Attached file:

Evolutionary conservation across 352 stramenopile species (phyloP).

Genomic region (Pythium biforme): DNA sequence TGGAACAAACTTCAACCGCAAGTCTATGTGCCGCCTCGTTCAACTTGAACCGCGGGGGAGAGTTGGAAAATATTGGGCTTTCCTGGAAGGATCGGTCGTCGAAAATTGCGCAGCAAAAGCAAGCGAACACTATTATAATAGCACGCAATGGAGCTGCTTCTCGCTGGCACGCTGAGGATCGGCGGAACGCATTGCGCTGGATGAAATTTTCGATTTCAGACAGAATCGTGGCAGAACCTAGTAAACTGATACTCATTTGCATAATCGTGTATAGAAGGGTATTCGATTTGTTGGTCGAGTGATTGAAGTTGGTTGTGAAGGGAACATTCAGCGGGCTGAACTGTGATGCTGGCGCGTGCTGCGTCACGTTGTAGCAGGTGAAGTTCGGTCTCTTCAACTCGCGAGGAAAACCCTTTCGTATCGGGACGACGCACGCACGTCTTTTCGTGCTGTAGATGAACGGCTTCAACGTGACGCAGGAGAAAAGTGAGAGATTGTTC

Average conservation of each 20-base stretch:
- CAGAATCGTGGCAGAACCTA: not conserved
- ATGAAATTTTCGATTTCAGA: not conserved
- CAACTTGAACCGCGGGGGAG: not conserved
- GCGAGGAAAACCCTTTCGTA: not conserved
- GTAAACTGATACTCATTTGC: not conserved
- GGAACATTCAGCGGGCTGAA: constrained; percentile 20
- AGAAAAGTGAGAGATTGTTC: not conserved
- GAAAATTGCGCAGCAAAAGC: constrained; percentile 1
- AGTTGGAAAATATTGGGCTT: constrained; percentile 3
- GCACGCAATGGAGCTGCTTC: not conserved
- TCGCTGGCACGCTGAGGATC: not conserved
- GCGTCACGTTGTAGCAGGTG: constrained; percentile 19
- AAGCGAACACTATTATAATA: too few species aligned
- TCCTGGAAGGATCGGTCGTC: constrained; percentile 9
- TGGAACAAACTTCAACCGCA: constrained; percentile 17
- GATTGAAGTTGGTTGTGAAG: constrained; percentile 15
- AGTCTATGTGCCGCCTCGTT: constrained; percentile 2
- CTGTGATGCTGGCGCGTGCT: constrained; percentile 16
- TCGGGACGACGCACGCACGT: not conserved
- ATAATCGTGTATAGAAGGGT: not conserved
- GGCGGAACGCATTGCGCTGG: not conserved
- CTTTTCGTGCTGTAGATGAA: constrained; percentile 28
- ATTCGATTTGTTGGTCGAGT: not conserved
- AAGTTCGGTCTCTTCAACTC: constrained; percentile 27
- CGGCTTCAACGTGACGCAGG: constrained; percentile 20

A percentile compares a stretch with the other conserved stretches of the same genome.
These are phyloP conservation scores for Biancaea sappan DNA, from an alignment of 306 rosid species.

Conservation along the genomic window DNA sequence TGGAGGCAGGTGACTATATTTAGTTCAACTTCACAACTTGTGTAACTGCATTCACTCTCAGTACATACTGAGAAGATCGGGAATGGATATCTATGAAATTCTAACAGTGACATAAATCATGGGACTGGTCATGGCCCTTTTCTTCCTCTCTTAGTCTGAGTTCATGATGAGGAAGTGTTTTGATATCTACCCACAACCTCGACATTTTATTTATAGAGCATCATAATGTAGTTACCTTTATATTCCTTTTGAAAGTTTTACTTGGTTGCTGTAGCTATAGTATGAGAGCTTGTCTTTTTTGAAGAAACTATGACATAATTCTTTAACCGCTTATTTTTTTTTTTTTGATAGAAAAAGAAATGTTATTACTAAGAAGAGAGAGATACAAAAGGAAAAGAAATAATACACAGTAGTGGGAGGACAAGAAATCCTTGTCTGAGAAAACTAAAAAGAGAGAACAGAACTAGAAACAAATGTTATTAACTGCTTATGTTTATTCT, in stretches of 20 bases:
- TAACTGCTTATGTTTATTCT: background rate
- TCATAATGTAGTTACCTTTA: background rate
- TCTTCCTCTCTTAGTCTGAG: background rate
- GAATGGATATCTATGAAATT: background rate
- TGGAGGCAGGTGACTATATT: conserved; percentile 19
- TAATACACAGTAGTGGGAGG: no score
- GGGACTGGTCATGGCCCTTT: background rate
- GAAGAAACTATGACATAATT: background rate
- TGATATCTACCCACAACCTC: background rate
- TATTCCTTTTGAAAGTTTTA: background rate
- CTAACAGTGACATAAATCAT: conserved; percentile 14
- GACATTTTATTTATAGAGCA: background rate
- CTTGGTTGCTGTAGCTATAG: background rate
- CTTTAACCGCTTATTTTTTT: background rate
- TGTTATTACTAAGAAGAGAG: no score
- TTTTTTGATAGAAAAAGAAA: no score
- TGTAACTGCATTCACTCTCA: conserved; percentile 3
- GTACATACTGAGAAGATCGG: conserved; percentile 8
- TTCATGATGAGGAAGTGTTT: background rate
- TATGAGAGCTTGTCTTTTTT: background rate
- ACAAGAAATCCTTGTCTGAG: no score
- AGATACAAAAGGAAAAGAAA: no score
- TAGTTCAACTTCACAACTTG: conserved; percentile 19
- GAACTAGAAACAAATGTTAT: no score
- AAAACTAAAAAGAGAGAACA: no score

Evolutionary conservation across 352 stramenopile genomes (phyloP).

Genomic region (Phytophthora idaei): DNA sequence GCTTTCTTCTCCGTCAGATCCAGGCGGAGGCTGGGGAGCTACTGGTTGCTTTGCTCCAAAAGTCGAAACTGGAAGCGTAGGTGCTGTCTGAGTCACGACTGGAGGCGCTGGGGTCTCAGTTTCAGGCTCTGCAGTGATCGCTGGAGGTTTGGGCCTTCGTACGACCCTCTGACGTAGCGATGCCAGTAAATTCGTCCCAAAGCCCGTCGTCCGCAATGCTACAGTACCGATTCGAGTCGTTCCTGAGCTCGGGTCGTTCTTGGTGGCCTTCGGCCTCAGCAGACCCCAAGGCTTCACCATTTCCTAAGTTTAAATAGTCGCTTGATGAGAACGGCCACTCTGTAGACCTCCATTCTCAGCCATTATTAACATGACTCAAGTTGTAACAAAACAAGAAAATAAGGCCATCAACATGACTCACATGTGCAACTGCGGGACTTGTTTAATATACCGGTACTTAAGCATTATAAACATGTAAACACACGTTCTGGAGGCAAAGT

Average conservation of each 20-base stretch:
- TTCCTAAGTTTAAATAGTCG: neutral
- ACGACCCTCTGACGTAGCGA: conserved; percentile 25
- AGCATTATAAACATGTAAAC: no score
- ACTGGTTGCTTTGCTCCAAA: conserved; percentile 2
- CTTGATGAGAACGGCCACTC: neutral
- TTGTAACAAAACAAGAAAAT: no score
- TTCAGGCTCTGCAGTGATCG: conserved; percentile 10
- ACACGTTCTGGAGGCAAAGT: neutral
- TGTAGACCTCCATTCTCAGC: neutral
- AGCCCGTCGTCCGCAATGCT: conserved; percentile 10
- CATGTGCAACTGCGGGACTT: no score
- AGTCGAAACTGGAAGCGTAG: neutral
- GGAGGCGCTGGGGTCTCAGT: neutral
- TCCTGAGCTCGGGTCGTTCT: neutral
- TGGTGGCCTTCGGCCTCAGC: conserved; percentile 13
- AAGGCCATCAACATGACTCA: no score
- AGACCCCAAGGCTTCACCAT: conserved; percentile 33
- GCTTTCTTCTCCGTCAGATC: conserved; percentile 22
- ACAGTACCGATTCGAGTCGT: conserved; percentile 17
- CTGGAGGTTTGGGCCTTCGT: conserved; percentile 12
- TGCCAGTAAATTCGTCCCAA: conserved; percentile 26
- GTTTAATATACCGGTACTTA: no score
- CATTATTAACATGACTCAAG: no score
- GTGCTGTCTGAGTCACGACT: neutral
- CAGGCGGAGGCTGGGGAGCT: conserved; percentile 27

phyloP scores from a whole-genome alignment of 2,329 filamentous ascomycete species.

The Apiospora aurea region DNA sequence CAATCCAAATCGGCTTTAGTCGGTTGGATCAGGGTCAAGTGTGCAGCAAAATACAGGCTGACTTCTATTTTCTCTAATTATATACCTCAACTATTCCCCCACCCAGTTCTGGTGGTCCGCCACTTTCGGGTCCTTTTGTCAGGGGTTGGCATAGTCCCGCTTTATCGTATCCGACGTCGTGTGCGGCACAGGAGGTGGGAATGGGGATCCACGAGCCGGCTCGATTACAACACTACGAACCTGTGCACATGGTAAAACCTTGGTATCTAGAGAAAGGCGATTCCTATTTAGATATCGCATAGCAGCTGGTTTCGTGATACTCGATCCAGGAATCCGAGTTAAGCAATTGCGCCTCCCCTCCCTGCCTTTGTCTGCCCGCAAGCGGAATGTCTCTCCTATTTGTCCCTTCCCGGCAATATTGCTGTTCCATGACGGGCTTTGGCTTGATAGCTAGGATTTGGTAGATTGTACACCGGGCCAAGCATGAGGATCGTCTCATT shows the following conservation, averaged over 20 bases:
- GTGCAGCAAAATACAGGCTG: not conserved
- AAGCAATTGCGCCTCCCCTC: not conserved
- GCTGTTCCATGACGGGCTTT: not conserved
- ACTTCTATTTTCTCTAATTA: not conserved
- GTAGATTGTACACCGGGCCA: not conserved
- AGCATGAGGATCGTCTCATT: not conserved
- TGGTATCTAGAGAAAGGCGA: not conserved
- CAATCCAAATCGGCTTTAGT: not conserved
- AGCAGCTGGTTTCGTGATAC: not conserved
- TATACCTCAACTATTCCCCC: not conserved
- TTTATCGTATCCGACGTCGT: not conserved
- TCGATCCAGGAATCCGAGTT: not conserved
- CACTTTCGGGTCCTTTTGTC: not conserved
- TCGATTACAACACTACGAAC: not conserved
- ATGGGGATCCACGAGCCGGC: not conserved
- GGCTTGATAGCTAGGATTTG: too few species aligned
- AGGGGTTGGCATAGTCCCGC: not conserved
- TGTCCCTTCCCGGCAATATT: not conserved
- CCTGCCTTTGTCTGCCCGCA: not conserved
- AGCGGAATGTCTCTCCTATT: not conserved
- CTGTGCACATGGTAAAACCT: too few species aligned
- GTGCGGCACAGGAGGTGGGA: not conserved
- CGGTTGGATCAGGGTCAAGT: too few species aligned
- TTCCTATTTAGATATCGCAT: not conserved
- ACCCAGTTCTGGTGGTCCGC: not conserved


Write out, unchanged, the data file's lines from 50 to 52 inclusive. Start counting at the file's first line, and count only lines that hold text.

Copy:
- TTCATGATGAGGAAGTGTTT: background rate
- TATGAGAGCTTGTCTTTTTT: background rate
- ACAAGAAATCCTTGTCTGAG: no score